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Housing offers for Adelaide’s homeless following survey


Some of the most vulnerable people sleeping rough in the city have been offered housing as a result of the Connections Week survey conducted in May.

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As part of the Adelaide Zero Project, the Hutt St Centre led a team of skilled volunteers from more than 20 partner agencies in a two-day program aimed at connecting with every person sleeping rough in Adelaide’s CBD and North Adelaide.

The survey, conducted from May 14-16, identified 143 people sleeping rough, with nearly three quarters being men. A high proportion (28 per cent) were Aboriginal or Torres Strait Islander, and 29 per cent of those surveyed had been sleeping rough for more than two years.

Hutt St Centre’s chief operating officer Lynda Forrest said the survey also asked questions to determine the specific needs of each individual and identify the 50 ‘most vulnerable’.

“Of those 50, the first 16 have already been offered properties, which is great news,” she said.

The survey also revealed that 40 per cent of those sleeping rough were not connected to any services, so another positive outcome has been getting these people in touch with the relevant support.

“Hutt St Centre was really pleased to be part of this extensive outreach work and the ongoing Adelaide Zero Project,” Ms Forrest said.

The Adelaide Zero Project is aimed at achieving ‘zero homelessness’ in Adelaide by 2020. More than 35 organisations have committed to the project, which was initiated by the Don Dunstan Foundation last year and based on a similar model in the United States.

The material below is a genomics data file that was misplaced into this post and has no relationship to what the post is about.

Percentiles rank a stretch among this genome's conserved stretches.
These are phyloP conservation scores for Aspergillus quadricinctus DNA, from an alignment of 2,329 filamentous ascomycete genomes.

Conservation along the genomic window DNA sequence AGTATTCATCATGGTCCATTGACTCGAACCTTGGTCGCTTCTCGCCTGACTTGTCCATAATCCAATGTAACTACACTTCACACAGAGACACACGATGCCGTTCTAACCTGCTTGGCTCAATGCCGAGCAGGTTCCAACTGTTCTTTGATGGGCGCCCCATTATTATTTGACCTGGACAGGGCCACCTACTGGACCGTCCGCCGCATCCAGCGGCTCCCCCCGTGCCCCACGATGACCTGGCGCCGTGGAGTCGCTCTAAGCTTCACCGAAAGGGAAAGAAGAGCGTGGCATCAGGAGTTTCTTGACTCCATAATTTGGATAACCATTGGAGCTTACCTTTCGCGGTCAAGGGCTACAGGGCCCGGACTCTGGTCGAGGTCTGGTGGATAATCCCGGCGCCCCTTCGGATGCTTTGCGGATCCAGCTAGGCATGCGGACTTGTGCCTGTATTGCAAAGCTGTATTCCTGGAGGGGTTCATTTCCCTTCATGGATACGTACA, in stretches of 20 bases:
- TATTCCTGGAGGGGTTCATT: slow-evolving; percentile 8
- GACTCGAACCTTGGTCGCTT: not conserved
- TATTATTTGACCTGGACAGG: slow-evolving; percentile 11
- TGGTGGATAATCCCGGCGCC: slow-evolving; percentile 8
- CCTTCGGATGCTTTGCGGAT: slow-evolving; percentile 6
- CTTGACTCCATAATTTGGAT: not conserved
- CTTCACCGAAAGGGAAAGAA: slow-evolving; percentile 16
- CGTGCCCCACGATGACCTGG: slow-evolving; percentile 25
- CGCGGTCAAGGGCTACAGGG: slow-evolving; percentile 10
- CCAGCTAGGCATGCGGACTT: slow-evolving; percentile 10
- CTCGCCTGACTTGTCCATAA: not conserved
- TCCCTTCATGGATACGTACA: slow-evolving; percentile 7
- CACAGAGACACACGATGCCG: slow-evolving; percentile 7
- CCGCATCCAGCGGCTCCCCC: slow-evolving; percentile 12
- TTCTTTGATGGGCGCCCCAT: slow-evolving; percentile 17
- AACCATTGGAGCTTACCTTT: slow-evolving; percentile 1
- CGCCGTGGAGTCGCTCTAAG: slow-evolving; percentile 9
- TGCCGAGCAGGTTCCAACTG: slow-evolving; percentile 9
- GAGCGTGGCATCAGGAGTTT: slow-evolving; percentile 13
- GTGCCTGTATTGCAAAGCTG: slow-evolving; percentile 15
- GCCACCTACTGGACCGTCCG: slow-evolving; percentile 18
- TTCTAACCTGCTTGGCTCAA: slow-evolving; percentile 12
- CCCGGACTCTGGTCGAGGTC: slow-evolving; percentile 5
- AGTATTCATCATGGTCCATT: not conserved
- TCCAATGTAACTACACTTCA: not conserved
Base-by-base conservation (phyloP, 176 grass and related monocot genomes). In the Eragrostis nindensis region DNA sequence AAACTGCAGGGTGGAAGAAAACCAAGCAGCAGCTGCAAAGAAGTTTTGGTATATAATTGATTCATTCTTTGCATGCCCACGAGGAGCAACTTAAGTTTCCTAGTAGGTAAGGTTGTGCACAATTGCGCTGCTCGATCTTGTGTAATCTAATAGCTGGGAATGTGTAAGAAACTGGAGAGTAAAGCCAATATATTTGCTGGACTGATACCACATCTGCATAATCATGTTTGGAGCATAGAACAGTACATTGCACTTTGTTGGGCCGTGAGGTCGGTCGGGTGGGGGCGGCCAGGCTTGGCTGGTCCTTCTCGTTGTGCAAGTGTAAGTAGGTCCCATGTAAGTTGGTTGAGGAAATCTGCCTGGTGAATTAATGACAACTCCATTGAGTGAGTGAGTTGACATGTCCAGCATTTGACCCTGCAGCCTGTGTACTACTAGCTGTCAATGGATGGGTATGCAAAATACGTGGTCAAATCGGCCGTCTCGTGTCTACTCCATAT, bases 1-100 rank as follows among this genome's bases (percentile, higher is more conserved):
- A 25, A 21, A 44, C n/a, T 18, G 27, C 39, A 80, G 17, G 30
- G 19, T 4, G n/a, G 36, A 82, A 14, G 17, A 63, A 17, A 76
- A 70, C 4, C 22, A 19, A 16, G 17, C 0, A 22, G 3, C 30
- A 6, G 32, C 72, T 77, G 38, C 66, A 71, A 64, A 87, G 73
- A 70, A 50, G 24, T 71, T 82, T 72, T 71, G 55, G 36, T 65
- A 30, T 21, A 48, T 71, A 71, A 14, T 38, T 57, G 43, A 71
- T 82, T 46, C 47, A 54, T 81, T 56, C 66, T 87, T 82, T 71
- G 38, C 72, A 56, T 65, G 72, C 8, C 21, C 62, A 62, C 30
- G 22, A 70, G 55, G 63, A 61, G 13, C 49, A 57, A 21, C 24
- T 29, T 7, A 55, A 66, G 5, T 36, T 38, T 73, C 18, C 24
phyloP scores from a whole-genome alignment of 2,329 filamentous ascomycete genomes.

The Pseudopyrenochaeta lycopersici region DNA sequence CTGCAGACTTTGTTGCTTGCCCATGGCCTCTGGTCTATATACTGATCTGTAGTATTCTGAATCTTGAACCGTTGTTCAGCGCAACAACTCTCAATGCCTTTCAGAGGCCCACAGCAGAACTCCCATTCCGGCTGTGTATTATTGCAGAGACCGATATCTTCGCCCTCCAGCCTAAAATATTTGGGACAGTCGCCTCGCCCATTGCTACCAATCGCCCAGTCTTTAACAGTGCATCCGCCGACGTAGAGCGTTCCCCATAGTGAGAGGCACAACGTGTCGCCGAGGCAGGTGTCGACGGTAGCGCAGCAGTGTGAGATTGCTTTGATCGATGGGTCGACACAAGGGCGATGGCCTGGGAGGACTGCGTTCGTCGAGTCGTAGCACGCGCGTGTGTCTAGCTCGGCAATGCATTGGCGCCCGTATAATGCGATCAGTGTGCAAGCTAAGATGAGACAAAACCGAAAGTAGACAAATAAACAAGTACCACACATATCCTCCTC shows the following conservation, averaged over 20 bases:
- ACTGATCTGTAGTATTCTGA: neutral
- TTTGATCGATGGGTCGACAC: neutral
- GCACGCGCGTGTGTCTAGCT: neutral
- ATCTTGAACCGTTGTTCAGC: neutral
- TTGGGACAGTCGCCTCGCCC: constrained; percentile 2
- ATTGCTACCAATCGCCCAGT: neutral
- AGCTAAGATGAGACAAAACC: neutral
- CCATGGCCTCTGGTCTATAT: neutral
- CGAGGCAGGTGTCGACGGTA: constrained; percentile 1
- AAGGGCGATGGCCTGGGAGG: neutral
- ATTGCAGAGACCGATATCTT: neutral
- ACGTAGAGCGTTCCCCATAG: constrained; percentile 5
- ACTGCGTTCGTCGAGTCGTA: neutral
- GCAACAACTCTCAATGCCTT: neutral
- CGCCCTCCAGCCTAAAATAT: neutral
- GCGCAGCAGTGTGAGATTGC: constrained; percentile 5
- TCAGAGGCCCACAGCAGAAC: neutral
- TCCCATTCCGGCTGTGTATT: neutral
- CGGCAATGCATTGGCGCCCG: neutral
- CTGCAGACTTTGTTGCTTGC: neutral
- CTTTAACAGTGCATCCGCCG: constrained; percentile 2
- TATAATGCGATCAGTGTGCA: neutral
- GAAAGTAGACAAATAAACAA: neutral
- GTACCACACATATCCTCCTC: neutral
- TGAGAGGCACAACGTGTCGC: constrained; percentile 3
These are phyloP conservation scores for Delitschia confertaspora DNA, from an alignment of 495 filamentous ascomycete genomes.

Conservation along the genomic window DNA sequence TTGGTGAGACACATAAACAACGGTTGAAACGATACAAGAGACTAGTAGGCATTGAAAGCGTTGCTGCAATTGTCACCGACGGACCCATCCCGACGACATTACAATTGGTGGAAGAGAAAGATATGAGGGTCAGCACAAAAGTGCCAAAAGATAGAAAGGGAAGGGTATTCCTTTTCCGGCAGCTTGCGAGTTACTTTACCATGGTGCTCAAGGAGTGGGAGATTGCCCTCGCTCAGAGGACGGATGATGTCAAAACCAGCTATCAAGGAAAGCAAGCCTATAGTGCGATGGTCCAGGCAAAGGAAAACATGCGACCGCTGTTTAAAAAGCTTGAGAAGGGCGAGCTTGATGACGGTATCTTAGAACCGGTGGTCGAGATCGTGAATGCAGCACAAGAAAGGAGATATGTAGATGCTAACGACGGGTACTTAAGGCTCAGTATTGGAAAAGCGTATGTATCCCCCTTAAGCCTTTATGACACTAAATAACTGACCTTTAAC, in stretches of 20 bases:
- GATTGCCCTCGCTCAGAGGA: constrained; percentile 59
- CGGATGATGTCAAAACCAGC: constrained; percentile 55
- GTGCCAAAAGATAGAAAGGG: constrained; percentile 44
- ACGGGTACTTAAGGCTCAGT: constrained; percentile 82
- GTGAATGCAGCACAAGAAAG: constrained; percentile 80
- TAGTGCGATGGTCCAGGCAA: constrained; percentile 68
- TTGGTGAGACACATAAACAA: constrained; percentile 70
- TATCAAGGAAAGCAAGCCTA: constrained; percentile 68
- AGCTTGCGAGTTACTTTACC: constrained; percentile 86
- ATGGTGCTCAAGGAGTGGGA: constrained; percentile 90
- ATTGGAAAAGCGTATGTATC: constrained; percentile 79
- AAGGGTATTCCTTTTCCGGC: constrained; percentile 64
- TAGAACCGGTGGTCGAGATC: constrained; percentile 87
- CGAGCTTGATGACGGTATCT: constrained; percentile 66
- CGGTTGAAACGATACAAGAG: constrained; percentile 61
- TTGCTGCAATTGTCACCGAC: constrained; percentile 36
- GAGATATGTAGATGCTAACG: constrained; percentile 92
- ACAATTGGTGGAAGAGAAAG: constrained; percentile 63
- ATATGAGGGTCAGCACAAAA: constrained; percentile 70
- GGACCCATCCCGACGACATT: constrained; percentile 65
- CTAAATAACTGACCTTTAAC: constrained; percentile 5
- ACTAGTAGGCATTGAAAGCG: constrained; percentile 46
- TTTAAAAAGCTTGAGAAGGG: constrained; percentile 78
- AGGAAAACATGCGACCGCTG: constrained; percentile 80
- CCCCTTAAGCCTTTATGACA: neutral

With the milder winter weather of late, Ms Forrest said Hutt St Centre’s services hadn’t been put under undue pressure as yet, however it had experienced a spike in the number of new clients each month.

“Usually we would expect 30 to 40 new clients in a month, but one month recently it was up to 70 clients,” she explained.

“It’s a bit of speculation, but we’ve been waiting for the impact of Holden’s closure so that might have been a contributing factor as people’s payouts run out.

“Through our Aspire program we are also noticing there is a high number of people with secondary and tertiary qualifications who are finding themselves homeless.

“Fortunately South Australia is really generous. Whether it’s giving a can of soup through to a $25,000 donation, our clients are always very grateful for their ongoing support.”

The Hutt St Centre’s annual Walk a Mile in My Boots will be held in Adelaide on Friday August 10. For more information or to register go to



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